7. In the context of environmental standards define:
a. Trans-boundary t Low environmental standards in one country can degrade the
environment in another country or countries. Polluted rivers and acid rain clouds are
not limited to national boundaries and travel between countries, impacting them
negatively.
b. Non-trans-boundary t These are environmental impacts that do not cross borders and
such only affect the country in which they are produced. These are impacts like soil
degradation and drinking water contamination in larger countries.
c. Industrialized countries often have much stricter environmental standards then LDCs
and because of this, rich countries are often accused of exporting their pollution by
o}]vPZ]]Ç]vµ]]v>XdZ]o}}v]µ}^}Z}}u_
by countries to become more and more lax with standards in order to attract
investment and jobs and in order to stay competitive.
8. Briefly indicate the immediate causes of the Mexican peso crisis of 1994 and 1995.
a. Revolts in the Mexican state of Chiapas of farmers as well as the leading presidential
candidate being assassinated before an upcoming election caused investors to become
www.notesolution.com
Page | 3
wary about their dealings in Mexico and many, both domestic and foreign, sold their
peso-denominated assets. When the presidential winner, Ernesto Zedillo, took office, he
agreed that the peso was overvalued and thus announced a 15% devaluation of the
peso. This was a step in the right direction but investors and economists had expected
20 to 30 percent devaluation, and instead of inspiring confidence in the new
u]v]]}vU]oo}[]}vu]ZZÇdid not understand the
severity of the crisis. This sent more capital out of the country and culminated in a more
then 78% loss of value for the peso. The causes for this collapse can be attributed to:
i. A policy of relying on large foreign inflows of world savings through a large
financial account surplus (current account deficit) proved to be unstable.
1. Too much of this capital was also short-term portfolio investment as
opposed to long-term direct investment. Not necessarily bad but with
an overvalued peso, investors feared that surprise devaluation could
diminish the value of their assets so they converted their pesos into
dollars and on a large scale resulted in capital flight.
ii. Another lesson learned from this crisis was how difficult it is to devaluate
µvÇ]vÁo]vPPÇuXDÆ]}[µ]}µíñvÀoµ]}v
was in the right step but it undermined credibility in the exchange rate system.
Since then economists have argued in favour of either a completely fixed
exchange rate system with not discretionary monetary policy, or a floating
exchange rate such as what Mexico has followed since the crisis.
9. Define
a. Direct foreign investment t FDI is a measure of foreign ownership of productive assets.
Increasing this can be one measure of growing economic globalization. Generally
thought of as a long-term commitment, and thus much more stable/not capital flight
prone.
b. Portfolio investment t This the purchase of stocks, bonds, and the money market
instruments by foreigners in order to realize a capital gain. This does not result in
foreign ownership or legal control and thus is very volatile and a risk for capital flight
when exchange rates are changing.
10. (]vZ}À]v]P[X,}Á}]((Zµ]o]]µuÆZvPM
a. Covered interest rate arbitrage is what arbitrageurs acquire money where interest rates
are low, and then lend it where they are high, pocketing the difference. This is a
powerful force in the world economy as it puts downward pressure on those with high
interest rates, and upward pressure on those with low interest rates. This is one way in
which economic conditions travel across borders. This affects the exchange rate model
in two ways:
i. Speculation that a currency will appreciate first pushes up forward rates that
govern the futures markets for currencies, and then the spot rate as traders buy
more of the currency to sell in the future.
ii. If interest rates in a country rise relative to another country, the demand for the
}v}µvÇ[µvÇÁ]oov]ÀoµÁ]oo]X
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Description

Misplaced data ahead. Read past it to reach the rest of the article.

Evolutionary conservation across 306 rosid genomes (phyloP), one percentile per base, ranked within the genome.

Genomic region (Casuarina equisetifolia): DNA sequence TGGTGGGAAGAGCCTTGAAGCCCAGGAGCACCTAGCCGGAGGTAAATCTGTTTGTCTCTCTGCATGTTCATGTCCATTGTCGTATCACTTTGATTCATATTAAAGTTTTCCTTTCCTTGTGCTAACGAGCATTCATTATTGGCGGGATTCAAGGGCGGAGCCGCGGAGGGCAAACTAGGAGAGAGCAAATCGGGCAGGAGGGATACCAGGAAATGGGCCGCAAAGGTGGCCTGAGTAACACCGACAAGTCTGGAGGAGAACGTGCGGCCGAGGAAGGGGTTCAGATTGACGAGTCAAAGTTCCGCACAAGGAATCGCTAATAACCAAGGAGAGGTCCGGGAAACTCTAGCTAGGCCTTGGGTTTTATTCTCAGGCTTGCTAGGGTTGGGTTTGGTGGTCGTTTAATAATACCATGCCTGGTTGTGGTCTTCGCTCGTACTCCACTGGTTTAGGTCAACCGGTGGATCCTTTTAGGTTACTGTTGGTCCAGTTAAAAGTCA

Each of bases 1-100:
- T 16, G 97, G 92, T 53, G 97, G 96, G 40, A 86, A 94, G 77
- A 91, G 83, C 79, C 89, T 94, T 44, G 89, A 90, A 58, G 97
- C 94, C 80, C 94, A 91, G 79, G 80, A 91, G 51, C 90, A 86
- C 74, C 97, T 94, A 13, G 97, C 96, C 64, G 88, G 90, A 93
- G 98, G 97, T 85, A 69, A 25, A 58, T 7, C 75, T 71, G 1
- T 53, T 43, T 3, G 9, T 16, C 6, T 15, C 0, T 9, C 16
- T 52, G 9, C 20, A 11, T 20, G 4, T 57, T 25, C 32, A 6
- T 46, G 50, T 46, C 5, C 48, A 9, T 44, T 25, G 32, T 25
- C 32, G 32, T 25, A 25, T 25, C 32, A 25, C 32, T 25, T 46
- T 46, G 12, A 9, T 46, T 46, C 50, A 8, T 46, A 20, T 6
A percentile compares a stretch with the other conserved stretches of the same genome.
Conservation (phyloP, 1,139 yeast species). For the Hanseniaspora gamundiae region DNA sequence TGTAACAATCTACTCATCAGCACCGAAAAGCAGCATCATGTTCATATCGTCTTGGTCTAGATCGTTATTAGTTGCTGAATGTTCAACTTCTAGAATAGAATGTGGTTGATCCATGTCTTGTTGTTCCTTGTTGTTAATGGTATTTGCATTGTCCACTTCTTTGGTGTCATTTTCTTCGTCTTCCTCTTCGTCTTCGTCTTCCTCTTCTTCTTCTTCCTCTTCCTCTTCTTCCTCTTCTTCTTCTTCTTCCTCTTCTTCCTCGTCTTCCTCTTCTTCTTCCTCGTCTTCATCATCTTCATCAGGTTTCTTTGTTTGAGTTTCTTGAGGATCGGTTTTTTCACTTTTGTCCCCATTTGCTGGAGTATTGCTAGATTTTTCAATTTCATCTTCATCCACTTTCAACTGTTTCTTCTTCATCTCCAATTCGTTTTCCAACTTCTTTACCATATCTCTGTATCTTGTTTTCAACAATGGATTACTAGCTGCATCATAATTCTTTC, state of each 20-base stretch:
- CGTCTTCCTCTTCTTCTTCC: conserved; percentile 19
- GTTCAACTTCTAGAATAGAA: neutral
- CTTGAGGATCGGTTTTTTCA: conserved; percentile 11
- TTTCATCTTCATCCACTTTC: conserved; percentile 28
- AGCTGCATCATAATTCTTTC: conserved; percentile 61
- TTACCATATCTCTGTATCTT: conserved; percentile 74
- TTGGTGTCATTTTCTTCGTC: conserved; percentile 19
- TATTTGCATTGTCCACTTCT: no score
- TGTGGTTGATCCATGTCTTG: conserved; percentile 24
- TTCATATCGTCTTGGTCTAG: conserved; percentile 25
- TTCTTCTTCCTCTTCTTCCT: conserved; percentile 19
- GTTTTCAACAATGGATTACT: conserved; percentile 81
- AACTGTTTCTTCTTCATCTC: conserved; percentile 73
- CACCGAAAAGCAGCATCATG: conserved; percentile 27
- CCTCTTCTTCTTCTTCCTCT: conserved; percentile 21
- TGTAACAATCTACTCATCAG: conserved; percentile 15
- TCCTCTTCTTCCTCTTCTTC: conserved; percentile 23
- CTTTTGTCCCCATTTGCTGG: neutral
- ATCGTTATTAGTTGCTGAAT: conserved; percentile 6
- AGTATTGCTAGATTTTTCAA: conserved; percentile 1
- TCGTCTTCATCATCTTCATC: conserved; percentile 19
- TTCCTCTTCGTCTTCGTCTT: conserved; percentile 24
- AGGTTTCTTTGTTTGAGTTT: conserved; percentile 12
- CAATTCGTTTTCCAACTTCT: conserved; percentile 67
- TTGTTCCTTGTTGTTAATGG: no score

P a g e 1 Evolution of the Global Economy Exam Short Answer Questions 1. Briefly indicate the two institutions established as a result of the Bretton Woods Agreement and indicate the major problems with which each of these institutions were originally intended to deal. a. The Bretton Woods Agreement was finalized at a conference in Bretton Woods, New Hampshire in 1944. The two institutions that were created as a result of this agreement were the International Monetary Fund (IMF) and the International Bank for Reconstruction and Development (IBRD or the World Bank). The General Agreement on Tariffs and Trade (GATT) is sometimes also included as it embodies the planners of the Bretton Woods Agreement goal of reducing trade barriers. The two other goals that hoped to be achieved by these institutions were to help stabilize exchange rates and to assist nations that are unable to pay their international debts (the IMF), and to provide relief to war-torn nations and assist with reconstruction (IBRD). b. @Z,[Z original goal, which has not changed, was to provide loans to its members under different programs for short term assistance. The most visible role is that of a last-resort creditor to countries who experience crises with their international payments. 2. Describe the original mission of the World Bank and indicate its current major role. a. @ZJ}o Ll[Z}]2]Lo2}oZ}}]ZZ]ZL } }L]Z]LZ reconstruction of war-torn areas hence the name IRBD. However today the IRBD makes up one of the five organizations under the World Bank with its original role slightly changed to provide funds for specific development projects like bridges and schools. 3. Briefly describe the main differences between the W.T.O. and its predecessor, the G.A.T.T. a. The General Agreement on Tariffs and Trade (GATT) was originally just an agreement formed in 1946 that hoped to be implemented into an International Trade Organization (ITO), but when that failed the agreement remained intact as a stand-alone pact. Several trade rounds took place after that time and the GATT evolved to include several other trade rules eventually culminating in the formation of the World Trade Organization (WTO) in 1995 that became a fully fledged international organization. b. The main differences between the GATT and the WTO are that while the GATT focused narrowly on manufactured goods, the WTO is much more comprehensive, looking to new issues beyond the scope of the GATT in the new round of negotiations called the Doha Development Agenda. 4. What were the three principal objectives of the IMF when it was first established? a. The original principal objectives of the IMF were to provide loans of foreign currency to member countries experiencing crises in its international debt obligations, under the terms of these loans it applies strict conditions that must be met in order for access to www.notesolution.com P a g e 2 the foreign capital and finally it also policed the system of fixed exchange rates until 1971. 5. Briefly describe shallow integration and deep integration and give an example of each. a. Shallow integration is the elimination of tariffs (taxes on imports) and quotas (quantitative restrictions on imports) as shallow integration because it occurs at the }L}ZL}LZ }L[Z}KZ] }o] : b. Deep integration is the elimination or reduction of trade barriers caused by non-trade- related domestic policies. In other words, it is domestic policies enacted that do not entirely have to do with trade, for example the European Union. c. Degrees of economic integration can be categorized in six stages: i. Preferential trading area J reduced tariffs, shallow ii. Free trade area J no tariffs, shallow iii. Customs Union J common external tariff, shallow iv. Common market J free movement of factors of prod., shallowdeep v. Economic and monetary union J shared market and currency, deep vi. Complete economic integration J very deep 6. Indicate (with brief explanations) two criticisms directed by the less developed countries (LDCs) at the industrialized countries when they seek to impose common labour standards throughout the world. a. In LDCs, children may be providing the income for the family in many instances so applying children labour laws can push these families deeper into poverty. b. It is only until recently that industrialized countries themselves implemented strict labour laws, so it is unfair to expect LDCs to follow suit so soon. c. United States labour code exempts agriculture from many of its standards, so even in the U.S. there are estimates that as low as 300,000 to as high as 800,000 children work in the agriculture industry. 7. In the context of environmental standards define: a. Trans-boundary J Low environmental standards in one country can degrade the environment in another country or countries. Polluted rivers and acid rain clouds are not limited to national boundaries and travel between countries, impacting them negatively. b. Non-trans-boundary J These are environmental impacts that do not cross borders and such only affect the country in which they are produced. These are impacts like soil degradation and drinking water contamination in larger countries. c. Industrialized countries often have much stricter environmental standards then LDCs and because of this, rich countries are often accused of exporting their pollution by o} ]L2Z]]]LZ]Z]L> Z:@Z]ZoZ} }L]Z}^ }Z}}K_ by countries to become more and more lax with standards in order to attract investment and jobs and in order to stay competitive. 8. Briefly indicate the immediate causes of the Mexican peso crisis of 1994 and 1995. a. Revolts in the Mexican state of Chiapas of farmers as well as the leading presidential candidate being assassinated before an upcoming election caused investors to become www.notesolution.com